poshniallo wrote: »
    It's also quite shocking that the article is in Rolling Stone. Not The Economist, WSJ, Times, BBC or any news media - just a Dadrock magazine.

    Fucking disgusting.

    Its presence in the Rolling Stone exclusively hampers its reliability; it says nothing about the other news sources.

    And The Economist does not engage in investigative journalism, mostly.

    Mithrandir86 on
    MKR wrote: »
    Scalfin wrote: »
    MKR wrote: »
    Sausage and pancake on a stick is actually pretty good. And it's convenient if you need to go out early in the morning and don't want to be half-dead from lack of sustenance by 10.

    That's why god invented the bagel and gave it to his chosen people.

    Bagels do not sate me because I am not a heathen.
  • ShintoShinto __BANNED USERS
    edited August 2007
    ege02 wrote: »
    Shinto wrote: »
    ege02 wrote: »
    Shinto wrote: »
    Chompsky is generally content with his broad generalizations backed up by one example of evidence as long as it confirms his beliefs.

    I find his ineptitude at reasoning depressing.

    I don't see how you can say something like this. Have you ever read any of his books? Do you realize how much of every single page consists of footnotes? Hell, if anything, Chomsky is criticized for having too much evidence to support his arguments.

    I agree that he is depressing, but arguing that he has little evidence to back up his beliefs is asinine.

    No. I have read his books. Numerous citations is not the same thing as providing numerous examples of evidence.

    I insist that all of his citations are relevant to his arguments and most of them actually back them up.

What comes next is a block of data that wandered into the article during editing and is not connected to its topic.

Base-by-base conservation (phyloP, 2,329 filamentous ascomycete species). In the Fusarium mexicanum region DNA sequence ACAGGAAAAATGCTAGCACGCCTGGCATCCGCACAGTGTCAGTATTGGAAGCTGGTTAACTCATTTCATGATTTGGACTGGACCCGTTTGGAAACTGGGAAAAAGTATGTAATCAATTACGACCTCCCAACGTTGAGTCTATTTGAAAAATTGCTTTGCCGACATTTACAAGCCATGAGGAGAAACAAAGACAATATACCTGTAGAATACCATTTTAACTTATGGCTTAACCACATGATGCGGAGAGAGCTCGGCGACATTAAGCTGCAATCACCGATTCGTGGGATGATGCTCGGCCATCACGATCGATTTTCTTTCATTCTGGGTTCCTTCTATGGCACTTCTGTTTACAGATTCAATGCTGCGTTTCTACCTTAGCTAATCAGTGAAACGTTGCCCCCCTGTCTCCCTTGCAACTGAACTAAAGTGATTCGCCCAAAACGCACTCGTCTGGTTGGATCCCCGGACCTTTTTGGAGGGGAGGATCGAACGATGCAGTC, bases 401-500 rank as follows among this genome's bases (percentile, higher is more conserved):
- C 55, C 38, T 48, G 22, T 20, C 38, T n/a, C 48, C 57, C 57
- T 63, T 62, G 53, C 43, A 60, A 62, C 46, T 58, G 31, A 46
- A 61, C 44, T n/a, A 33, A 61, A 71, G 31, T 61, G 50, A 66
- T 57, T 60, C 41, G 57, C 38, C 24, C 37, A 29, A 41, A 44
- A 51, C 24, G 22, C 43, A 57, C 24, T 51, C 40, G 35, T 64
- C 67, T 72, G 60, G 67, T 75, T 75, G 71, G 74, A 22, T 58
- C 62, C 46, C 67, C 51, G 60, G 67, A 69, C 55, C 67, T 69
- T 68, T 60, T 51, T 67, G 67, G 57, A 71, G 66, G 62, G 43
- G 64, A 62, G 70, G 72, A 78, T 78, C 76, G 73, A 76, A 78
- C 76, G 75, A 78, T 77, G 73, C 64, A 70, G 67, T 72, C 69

Uh huh.

    This is what Chompsky is like.

    "International elites and their corporate governance of nation states breed economic chaos for the lower levels of the societies they manipulate. Recently, in many regions of Mexico, tortilla prices jumped by more than 50 per cent. [Citation] In January, in Mexico City, tens of thousands of workers and farmers rallied in the Zocalo, the city’s central square, to protest the skyrocketing cost of tortillas.[Citation] This is a result of reinvestment of capital in ethanol production following the unsuccessful attempt to appropriate and dominate the oil stocks of the Middle East."

    It's nice that he has citations there, but the exact quantity of the jump in the price of tortillas and the timing and location of resultant protests is not the controversial content in that paragraph. He's formed his convictions long ago, he's surrounded my a cult of followers who worship him and he isn't invested in anything besides giving "Noam Chompsky's take" on any given situation. He's a walking Dogma.

    Shinto on
  • ege02ege02 __BANNED USERS
    edited August 2007
    I don't see what you're getting at.

    He makes arguments and backs them up with facts, and he uses the arguments to form and present his opinions and perspectives, which are depressing like I said, but still valid.

    ege02 on
  • KazhiimKazhiim __BANNED USERS regular
    edited August 2007
    And we know how much Americans hate taxes and federal interference.

    We hate taxes, but we're more than happy to let the gubmint babysit us in a dangerous world full of turrists and america-haters. So long as they don't take our money, they can do whatever they want.